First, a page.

Landlords - Your Obligations When It Comes To Smoke Alarms

03-Dec-2014 22:22:00

Know your obligations as a landlord or property investor when it comes to smoke alarmsEach year the New Zealand Fire Service attends around 3,500 house fires and at 80% of these smoke alarms were not installed or were not working.

The Residential Tenancies Act 1986 does not have specific sections requiring landlords to provide smoke alarms, however all properties must comply with the Building Act 2004.

This means all new houses and consented alterations provide "means of detection and warning" in the event of fire. Although the current regulation does not apply to existing properties, the requirement for alarms will usually be triggered if you are carrying out any building works that require an application for building consent from your local council.

Whether you are legally obligated to provide smoke alarms for your rental property or not, at Harcourts we recommend you do so as, very simply, it protects lives and protects your asset.

There are 2 main types of smoke alarm available:

Ionisation alarms

Ionisation alarms monitor ions or electrically charged particles in the air. Smoke particles enter the sensing chamber changing the electrical balance of the air. The alarm will sound when the change in the electrical balance reaches a certain level.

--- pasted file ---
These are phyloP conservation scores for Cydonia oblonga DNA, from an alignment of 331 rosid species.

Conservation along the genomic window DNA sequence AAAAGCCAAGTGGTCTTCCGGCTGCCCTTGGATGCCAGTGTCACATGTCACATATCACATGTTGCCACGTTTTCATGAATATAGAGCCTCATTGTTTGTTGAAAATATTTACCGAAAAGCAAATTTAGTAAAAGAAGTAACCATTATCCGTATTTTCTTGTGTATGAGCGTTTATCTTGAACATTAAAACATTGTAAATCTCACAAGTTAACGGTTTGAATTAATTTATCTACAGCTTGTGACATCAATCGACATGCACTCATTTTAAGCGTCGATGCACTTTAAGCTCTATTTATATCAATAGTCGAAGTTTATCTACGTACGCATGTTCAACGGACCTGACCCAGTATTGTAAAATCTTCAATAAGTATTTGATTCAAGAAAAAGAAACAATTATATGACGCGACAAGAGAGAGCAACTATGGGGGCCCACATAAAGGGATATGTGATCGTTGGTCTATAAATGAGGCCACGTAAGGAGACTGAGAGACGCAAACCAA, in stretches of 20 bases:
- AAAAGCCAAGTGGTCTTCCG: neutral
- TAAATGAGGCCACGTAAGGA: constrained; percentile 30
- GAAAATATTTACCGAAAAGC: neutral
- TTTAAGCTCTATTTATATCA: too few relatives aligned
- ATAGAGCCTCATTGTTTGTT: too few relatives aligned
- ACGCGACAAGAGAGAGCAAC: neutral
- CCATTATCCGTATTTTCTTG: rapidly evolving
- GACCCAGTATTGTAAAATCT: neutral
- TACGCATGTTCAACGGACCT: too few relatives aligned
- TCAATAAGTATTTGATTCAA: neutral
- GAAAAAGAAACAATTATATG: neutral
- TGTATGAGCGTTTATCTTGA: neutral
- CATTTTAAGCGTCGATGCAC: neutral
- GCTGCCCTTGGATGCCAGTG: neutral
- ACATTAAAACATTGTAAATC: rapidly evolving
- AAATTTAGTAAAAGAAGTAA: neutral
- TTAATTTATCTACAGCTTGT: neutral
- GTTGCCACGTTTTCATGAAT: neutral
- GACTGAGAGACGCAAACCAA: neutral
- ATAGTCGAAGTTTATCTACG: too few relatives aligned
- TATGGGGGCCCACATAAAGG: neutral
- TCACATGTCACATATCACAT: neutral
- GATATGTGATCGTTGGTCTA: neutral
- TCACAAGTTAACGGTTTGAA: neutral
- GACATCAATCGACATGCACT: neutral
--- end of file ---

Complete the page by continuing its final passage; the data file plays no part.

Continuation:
Photoelectric alarms

Photoelectric alarms have a sensing chamber which uses a beam of light and a light sensor. Smoke particles entering the chamber change the amount of light that reaches the sensor. The alarm sounds when the smoke density reaches a preset level. The New Zealand Fire Service recommends this type of alarm.

Long–life photoelectric smoke alarms are recommended by the Fire Service and are best installed in every bedroom, living area and hallway in the house, on every level.

However this is not always practical and so the New Zealand Fire Service suggest at an absolute minimum a long-life photoelectric type smoke alarm should be installed in the hallway closest to the bedrooms. Buy and install other smoke alarms as you can afford them.

Smoke rises and moves along the ceiling. It will move up stairwells and vertical openings. When it can't rise any more it will build up, working its way down again. This means placing smoke alarms on the ceiling will provide the earliest possible warning. Ask your property manager to ensure appropriate, tamper-proof smoke alarms are installed and have them checked during property inspections. Tamper-proof alarms stop tenants taking out the batteries.

Source: New Zealand Fire Service

Topics: Property Management, Property Investment, Investment Property